Heading to rural China

Heading to rural China

Heading to rural China

The rapid urbanisation in China is motivating many architects to revive the villages by bringing modern amenities into the traditional homes, finds out Amy Qin.

Nestled in verdant hills amid bamboo forests and feathery grass meadows, the Sun Commune is a thriving eco-farm about 60 miles from the eastern Chinese city of Hangzhou. Its centrepiece is a pig barn. Yet this home for 30 or so black hogs is no ordinary outbuilding. An open-air, bamboo-lined structure, it has pyramid-shaped thatched roofs and a swimming pool. On a recent afternoon, the swine snoozed to the soothing sounds of soft jazz in their custom-built residence, which has been called China’s most beautiful sty.

The sty was designed by Chen Haoru, an architect and professor at the architecture school of the China Academy of Art in Hangzhou. He is part of a wave of architects who, as funding for projects in big cities has dried up in recent years, have turned their attention to China’s other frontier: the rural outback. “Ten years ago, there weren’t that many opportunities to do projects in the countryside,” Chen said as he led a tour of the Sun Commune grounds. “All of the focus was on the cities. There was no interest in the rural areas.”

Relaxed norms
Several factors have combined to create opportunities for such projects. Restrictions on the transfer of rural land have been relaxed. Urban residents, weary of repeated food safety scares and environmental crises, have become increasingly interested in rural lifestyles and organic farming. Domestic tourism, bolstered by the growth of the middle class, is booming.

President Xi Jinping has endorsed the shift in emphasis. During a speech in 2013, he called for the construction of a meili xiangcun, or “beautiful countryside,” one in which “money is not squandered on unnecessary things” like tasteless exterior enhancements. The nature of the projects varies. Some focus on tourism, others on farming or community development.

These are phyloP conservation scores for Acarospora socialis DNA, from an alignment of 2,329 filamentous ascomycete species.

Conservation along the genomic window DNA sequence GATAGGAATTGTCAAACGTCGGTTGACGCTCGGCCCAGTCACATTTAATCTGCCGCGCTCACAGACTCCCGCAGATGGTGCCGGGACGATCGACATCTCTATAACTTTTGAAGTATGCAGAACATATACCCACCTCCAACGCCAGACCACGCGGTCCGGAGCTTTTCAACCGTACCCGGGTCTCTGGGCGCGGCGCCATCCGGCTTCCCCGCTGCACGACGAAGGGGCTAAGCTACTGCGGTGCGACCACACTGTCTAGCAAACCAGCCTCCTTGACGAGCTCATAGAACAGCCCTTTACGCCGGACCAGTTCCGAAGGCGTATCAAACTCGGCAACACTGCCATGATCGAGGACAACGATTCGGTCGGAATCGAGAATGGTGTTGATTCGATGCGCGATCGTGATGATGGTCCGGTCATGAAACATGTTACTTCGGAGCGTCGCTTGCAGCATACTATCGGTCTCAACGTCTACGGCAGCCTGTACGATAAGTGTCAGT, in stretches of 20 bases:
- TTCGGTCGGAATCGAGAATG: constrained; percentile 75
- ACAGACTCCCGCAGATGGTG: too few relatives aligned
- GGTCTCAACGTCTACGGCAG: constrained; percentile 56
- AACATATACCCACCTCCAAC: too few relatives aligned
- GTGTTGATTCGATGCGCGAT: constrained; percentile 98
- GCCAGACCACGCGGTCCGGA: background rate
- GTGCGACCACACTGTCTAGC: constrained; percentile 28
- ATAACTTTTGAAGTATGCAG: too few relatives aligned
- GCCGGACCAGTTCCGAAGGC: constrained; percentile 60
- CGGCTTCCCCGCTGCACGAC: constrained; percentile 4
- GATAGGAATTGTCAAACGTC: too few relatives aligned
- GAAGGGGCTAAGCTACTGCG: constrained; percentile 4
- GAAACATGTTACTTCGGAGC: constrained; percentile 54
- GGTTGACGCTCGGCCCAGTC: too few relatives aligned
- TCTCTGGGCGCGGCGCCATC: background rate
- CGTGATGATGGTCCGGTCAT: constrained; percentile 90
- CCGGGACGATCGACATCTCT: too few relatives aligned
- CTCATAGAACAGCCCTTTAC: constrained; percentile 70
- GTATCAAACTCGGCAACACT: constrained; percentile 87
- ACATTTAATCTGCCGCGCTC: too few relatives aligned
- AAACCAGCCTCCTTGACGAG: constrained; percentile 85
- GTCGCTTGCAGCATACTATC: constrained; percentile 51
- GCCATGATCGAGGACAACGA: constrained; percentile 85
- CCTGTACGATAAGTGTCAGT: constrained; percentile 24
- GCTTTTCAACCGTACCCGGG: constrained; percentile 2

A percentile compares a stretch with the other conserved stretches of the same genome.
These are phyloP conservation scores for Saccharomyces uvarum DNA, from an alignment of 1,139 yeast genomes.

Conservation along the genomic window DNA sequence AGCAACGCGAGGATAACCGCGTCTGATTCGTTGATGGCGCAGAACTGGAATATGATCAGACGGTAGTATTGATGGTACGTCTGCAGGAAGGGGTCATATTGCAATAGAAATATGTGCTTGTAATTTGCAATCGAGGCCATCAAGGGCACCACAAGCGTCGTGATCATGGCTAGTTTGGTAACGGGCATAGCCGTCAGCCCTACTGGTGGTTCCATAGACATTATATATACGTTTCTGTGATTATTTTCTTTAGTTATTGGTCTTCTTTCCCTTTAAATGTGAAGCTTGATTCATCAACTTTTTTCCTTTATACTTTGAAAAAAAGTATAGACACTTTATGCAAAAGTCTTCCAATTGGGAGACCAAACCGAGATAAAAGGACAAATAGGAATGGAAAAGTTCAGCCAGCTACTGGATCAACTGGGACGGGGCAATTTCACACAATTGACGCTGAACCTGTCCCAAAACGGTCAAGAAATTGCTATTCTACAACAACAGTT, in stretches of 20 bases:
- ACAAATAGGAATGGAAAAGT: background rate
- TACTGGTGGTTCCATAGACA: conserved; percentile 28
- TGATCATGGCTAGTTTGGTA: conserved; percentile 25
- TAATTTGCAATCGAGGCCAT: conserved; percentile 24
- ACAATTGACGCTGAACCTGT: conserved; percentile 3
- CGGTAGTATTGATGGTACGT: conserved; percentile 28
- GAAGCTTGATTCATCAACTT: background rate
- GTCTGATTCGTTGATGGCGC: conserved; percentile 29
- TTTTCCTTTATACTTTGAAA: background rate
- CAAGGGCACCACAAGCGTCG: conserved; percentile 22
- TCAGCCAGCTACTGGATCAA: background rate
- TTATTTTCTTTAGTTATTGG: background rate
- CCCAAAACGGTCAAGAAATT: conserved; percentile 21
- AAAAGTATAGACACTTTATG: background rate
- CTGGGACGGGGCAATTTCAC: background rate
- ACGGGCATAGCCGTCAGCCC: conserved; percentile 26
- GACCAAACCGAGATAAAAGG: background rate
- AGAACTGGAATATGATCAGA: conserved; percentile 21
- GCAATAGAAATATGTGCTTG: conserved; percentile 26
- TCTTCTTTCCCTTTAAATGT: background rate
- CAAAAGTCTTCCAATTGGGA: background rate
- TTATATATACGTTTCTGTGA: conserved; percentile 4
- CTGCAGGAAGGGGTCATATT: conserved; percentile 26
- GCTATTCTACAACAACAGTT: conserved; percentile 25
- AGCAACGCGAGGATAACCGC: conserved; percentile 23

In addition to Chen’s pig barn, notable examples have included a village library near Beijing by Li Xiaodong, a rural community centre and museum in Henan province by He Wei and a rural regeneration project near Hangzhou recently completed by Wang Shu, who was awarded the Pritzker Prize, architecture’s equivalent of the Nobel, in 2012.

But they all have a common goal: to revitalise the countryside and enhance its appeal to young people, farmers, visitors and educated workers. “The most important thing is to make the villages attractive to people again,” said Wang, who also teaches at the China Academy of Art. “The farmers have lost confidence in their own way of life,” he added. “They think villages are backward and that cities are good.”

He Wei, an architect and professor at the Central Academy of Fine Arts in Beijing, said: “These projects are not just about making beautiful buildings. They’re about function and stimulating economic activity.” Opportunities to build in the countryside have expanded even as mass urbanisation continues to hollow out China’s villages. The country’s rapid urbanisation has led to groups of villages being razed to make way for high-rises. From 2000 to 2010, the number of villages in China dropped to 2.6 million from 3.7 million, a loss of about 300 villages a day, according to research by Tianjin University.

In Zhejiang province, the site of the Sun Commune, thousands of villages have been destroyed. According to research by Wang, only about 30,000 are left in the province. And most, he said, are in danger of disappearing in the next decade. “Everyone,
including the local government, is interested in this topic of how to revive China’s villages,” he said.

Role to play